Dress Rehearsal (posted at our English in Umm Batin blog)

As on most Saturday mornings where I have somewhere to be at 9:30, I woke up this morning regretting having agreed to come.  But it was the last week of the English-teaching program that my classmates and I do in the village of Umm Batin, just a few minutes’ drive outside of Beer Sheva.  Around five of nine I finally got out of bed, ate a quick breakfast, and headed for the parking lot where we get picked up.  Two of my classmates coordinate the teaching, but it’s a pretty informal program- the girls, and its almost always girls who come, have a pretty good English teacher; what we provide is a chance to hear fluent English and practice speaking it.  Today, it turned out that most of them were performing in a play tomorrow . . .

Click through for the rest (and undignified pictures!), and then stick around and check out what our girls have written.


With the Girls in Umm Batin

One of the girls in Umm Batin, let’s call her Yusra, told me today that she doesn’t like learning Hebrew, because it’s Jewish, and she doesn’t like Jewish.

I was out there with four of my classmates, as part of a long-ish standing relationship between students at my school and the village of Umm Batin to teach their students English on Saturday mornings. The teaching is as informal as it gets: the girls study English grammar and vocabulary in school but have little opportunities to have to speak it, or hear it spoken by native speakers.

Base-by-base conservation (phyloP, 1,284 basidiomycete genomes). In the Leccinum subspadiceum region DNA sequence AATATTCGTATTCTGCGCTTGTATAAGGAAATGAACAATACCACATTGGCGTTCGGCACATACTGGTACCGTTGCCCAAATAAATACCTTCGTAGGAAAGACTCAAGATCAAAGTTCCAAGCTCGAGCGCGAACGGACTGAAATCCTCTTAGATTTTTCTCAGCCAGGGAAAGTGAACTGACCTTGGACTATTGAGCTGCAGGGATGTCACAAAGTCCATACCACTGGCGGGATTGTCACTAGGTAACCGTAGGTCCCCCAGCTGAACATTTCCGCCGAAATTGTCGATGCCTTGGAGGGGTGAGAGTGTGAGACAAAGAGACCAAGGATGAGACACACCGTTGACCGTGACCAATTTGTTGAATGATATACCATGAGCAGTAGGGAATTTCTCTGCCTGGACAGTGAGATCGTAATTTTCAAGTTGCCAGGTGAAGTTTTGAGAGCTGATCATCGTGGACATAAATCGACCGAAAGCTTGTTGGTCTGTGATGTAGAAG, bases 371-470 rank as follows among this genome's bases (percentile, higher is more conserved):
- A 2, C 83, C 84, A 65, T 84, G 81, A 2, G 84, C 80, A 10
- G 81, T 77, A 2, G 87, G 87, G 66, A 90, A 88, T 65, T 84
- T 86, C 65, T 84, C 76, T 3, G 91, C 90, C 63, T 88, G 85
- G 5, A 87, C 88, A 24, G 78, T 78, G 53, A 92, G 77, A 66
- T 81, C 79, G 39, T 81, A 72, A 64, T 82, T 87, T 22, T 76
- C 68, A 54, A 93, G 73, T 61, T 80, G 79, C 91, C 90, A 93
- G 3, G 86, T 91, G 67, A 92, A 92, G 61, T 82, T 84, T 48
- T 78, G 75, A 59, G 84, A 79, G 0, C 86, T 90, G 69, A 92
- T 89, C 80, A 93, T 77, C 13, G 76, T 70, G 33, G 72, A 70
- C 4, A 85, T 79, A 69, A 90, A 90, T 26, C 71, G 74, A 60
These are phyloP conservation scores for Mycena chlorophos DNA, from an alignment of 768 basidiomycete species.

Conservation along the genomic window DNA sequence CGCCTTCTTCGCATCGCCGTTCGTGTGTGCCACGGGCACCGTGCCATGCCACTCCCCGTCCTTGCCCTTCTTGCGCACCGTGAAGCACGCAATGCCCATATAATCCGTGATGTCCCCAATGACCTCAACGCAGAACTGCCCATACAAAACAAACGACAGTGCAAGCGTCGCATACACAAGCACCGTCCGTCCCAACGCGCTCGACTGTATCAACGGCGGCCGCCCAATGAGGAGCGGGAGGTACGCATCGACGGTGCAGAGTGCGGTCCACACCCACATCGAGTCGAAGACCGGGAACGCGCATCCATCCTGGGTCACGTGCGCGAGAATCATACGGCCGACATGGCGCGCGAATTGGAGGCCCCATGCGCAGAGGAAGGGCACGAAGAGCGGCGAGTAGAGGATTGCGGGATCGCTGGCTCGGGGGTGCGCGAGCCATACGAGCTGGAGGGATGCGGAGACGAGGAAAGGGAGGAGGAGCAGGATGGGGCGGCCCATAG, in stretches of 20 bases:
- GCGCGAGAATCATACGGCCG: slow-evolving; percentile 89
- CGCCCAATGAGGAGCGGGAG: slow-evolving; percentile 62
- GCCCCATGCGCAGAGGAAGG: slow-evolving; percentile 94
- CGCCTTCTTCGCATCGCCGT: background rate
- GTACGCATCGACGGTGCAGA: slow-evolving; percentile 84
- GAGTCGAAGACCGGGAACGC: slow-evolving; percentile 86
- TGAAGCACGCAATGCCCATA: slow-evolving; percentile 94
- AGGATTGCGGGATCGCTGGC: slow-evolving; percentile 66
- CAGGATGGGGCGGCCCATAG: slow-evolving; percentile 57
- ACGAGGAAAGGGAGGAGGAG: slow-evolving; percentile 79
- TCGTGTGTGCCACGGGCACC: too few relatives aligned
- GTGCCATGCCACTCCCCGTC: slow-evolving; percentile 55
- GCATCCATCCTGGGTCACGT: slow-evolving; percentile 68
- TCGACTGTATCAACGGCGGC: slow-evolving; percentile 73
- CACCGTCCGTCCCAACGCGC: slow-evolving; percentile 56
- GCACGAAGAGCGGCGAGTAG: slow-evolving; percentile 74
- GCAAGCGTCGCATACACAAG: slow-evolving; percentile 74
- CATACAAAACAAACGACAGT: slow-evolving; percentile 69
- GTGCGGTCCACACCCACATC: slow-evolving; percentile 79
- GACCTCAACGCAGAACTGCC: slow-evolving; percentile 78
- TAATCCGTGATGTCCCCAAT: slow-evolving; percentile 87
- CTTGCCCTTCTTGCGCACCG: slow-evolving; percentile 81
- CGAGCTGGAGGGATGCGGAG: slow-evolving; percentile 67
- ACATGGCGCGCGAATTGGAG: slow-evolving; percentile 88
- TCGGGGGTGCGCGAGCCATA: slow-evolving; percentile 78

It was a sunny, springy day, the breeze was brisk and the sky was blue and strewn with clouds and I was happy to be out there, even though it had meant setting an alarm clock on the only morning that I could theoretically sleep in (and I had woken up in a panic, certain that I had overslept my exam, which was actually yesterday and I did not oversleep).

When we got there, we were told that the girls were planning a surprise for us, and it involved food, but it wasn’t ready yet. The students coordinating the program didn’t have a lesson planned due to the surprise, so we improvised and started a game of basketball. These girls take basketball pretty seriously, despite jackets and headscarfs, shoes with heels, and barefeet, and despite some strange variations on the rules. As one of my classmates put it, “there are more people on your team, but on the other hand, two girls on my team keep grabbing the ball and running with it like it were a football.” Despite my own lack of coordination, I did occasionally manage not to drop the ball, and even once, to my own surprise, got it into the basket.